Most grown-up TV babies are unduly devoted to some crappy show or other, but it's a preoccupation that's usually indulged in private: It doesn't take long to figure out that people find the pop-cultural obsessions of others as indecipherably banal as detailed accounts of their dreams. A cursory reading of Douglas Bauer's Prime Times23 essays in which writers illuminate and justify their cathode-ray passionsbears this out. Entries like Richard Bausch's "Rob and Laura and the Little Garage" and Jill McCorkle's "The Andy Griffith Show" traffic in the sort of soft-pated nostalgia that fuels TV Land, while James Alan McPherson's explication of the original Star Trek is condescending and embarrassingly un-fact-checked.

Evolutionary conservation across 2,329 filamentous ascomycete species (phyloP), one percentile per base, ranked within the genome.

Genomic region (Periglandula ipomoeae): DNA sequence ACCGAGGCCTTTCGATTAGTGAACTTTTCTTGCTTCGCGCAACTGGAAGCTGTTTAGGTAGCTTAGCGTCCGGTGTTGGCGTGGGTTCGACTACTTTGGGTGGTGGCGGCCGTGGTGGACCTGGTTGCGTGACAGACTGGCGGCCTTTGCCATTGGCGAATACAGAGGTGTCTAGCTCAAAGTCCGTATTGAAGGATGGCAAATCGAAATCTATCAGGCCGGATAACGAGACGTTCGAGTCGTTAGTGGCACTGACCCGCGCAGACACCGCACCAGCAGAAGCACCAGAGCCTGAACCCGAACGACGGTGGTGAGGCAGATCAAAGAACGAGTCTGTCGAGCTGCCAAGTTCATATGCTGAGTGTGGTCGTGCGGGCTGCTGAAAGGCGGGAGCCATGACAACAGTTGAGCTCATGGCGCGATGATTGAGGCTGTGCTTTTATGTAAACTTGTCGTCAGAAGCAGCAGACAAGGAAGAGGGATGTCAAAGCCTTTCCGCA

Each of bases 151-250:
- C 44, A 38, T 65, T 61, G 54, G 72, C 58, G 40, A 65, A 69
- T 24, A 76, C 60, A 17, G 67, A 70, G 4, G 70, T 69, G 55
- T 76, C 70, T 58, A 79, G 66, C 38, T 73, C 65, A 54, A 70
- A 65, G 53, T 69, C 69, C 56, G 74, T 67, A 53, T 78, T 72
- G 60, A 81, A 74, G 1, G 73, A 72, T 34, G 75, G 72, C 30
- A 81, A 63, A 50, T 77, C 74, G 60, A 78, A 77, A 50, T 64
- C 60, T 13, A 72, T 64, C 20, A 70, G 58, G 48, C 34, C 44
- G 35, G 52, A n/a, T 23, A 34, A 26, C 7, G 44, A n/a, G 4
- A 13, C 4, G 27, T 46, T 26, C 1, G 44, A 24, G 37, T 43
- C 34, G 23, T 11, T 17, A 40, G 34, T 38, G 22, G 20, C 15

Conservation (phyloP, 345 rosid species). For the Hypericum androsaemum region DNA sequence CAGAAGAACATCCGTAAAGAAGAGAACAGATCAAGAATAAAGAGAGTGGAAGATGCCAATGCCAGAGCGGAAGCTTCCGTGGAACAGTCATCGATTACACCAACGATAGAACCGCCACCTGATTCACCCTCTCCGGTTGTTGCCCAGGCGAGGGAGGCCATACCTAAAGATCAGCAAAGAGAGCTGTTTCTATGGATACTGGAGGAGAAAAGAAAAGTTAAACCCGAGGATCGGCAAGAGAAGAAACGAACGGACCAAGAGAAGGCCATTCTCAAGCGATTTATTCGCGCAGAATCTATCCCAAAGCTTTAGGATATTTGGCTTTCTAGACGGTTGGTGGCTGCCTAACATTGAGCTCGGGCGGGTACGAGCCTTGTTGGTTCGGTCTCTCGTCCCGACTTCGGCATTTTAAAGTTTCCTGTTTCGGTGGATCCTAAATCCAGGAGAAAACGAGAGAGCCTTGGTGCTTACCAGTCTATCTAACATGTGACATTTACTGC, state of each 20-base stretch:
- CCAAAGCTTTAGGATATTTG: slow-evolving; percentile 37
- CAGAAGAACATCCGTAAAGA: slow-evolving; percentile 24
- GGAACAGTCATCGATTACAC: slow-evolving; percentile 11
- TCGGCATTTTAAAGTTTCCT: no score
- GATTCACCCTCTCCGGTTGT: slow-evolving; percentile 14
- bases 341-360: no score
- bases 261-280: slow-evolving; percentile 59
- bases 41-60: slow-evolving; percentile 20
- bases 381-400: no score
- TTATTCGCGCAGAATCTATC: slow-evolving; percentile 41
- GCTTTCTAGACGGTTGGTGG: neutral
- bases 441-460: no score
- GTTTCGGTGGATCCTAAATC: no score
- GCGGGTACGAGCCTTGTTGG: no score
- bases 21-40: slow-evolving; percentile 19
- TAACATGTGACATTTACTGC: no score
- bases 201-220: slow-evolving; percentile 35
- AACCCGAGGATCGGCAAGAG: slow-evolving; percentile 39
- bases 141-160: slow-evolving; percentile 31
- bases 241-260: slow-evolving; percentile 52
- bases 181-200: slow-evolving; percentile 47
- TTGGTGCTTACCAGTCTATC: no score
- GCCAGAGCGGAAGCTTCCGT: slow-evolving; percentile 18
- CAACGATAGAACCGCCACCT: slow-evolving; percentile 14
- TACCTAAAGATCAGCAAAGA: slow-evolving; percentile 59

But at the heart of the book, in pieces like David Shields's fiercely confessional assessment of Howard Cosell and Monday Night Football and Douglas Rushkoff's brilliantly reasoned defense of MST3K, is a subtle argument that television matters (per Rushkoff) as "social nourishment." The contributors are cagey as to whether it amounts to anything else: Elizabeth McCracken promises that "there will be no comparison of America's Funniest Home Videos to poetry, fiction, [or] any of the plastic arts," while Nick Hornby spends eight pages working up to his suggestion that The West Wing accomplishes what "the best art" does. To paraphrase Cosell, witness the guarded adulation.
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